"Choosing to Participate" is a nationally acclaimed interactive multimedia exhibit that examines the choices we make every day to build strong and inclusive communities. It further examines the history and impact of racism, injustice and the courage of citizens to make change.
The exhibit will make its way to Cleveland, Ohio, next month before heading to Washington, D.C. Created by Facing History and Ourselves, an international educational nonprofit, the "Choosing to Participate" exhibit is part of a national initiative aimed at stimulating young people and adults to think deeply about the importance of participating in a democratic society, and the consequences of action and inaction.
At the press conference yesterday announcing the exhibit, I met two high school students who were each part of Facing History and Ourselves initiatives in their schools. These teens have accepted the invitation to think critically about issues of race and prejudice and to understand that their decisions and actions matter to themselves, their communities and future generations.
One young, African-American male was part of his high school's student leadership group that addressed bullying and educated peers on anti-bullying tactics. They educated themselves about the roles of bully, victim, bystander, and upstander--someone who takes a positive stand on behalf of others. Armed with personal bullying stories and anti-bullying techniques, they came up with a project to visit elementary school students and teach them about the long-term effects of bullying.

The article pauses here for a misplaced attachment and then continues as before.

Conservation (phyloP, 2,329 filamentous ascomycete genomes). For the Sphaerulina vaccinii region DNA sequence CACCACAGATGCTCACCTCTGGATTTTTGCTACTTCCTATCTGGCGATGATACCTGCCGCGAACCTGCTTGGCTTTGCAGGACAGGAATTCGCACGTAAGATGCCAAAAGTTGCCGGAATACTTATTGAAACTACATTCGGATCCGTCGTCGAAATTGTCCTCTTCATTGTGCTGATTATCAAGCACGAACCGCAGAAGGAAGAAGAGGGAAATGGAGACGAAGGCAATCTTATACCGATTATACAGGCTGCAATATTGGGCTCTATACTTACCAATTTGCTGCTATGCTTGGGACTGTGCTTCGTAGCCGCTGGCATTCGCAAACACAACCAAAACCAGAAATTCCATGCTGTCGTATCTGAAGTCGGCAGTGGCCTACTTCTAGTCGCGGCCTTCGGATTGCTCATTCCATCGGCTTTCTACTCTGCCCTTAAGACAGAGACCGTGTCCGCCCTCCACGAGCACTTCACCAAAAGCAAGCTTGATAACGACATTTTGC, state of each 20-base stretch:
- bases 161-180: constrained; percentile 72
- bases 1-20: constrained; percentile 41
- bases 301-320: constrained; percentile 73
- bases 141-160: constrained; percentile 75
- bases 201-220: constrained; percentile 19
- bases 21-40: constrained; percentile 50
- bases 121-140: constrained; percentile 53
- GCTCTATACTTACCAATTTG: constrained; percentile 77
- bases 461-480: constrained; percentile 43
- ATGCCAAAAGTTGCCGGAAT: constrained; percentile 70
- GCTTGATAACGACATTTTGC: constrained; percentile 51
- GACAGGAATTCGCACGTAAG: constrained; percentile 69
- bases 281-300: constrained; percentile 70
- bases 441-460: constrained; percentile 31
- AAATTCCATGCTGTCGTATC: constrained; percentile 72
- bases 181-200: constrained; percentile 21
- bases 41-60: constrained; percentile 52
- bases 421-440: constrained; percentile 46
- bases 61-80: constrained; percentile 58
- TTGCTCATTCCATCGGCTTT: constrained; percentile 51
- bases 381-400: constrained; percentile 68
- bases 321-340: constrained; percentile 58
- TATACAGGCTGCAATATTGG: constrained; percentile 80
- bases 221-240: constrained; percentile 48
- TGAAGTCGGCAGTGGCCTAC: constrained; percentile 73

The other young, white female was part of her high school's Race and Diversity (R.A.D) student club. The goal of R.A.D. is to get people to talk honestly and openly about race. After a number of school activities, students took cameras and engaged the community in race discussions. They learned that they can play an active role in shaping perceptions and ultimately can inspire change.
Sometimes what I hear and read about today's youth makes me shudder. I shudder because I think about them as our future leaders who will be running the country, managing my retirement account, making decisions about international affairs when I am, hopefully, in some nice, assisted-living complex. Thinking about these teens, who represent so many others from their schools, I relax.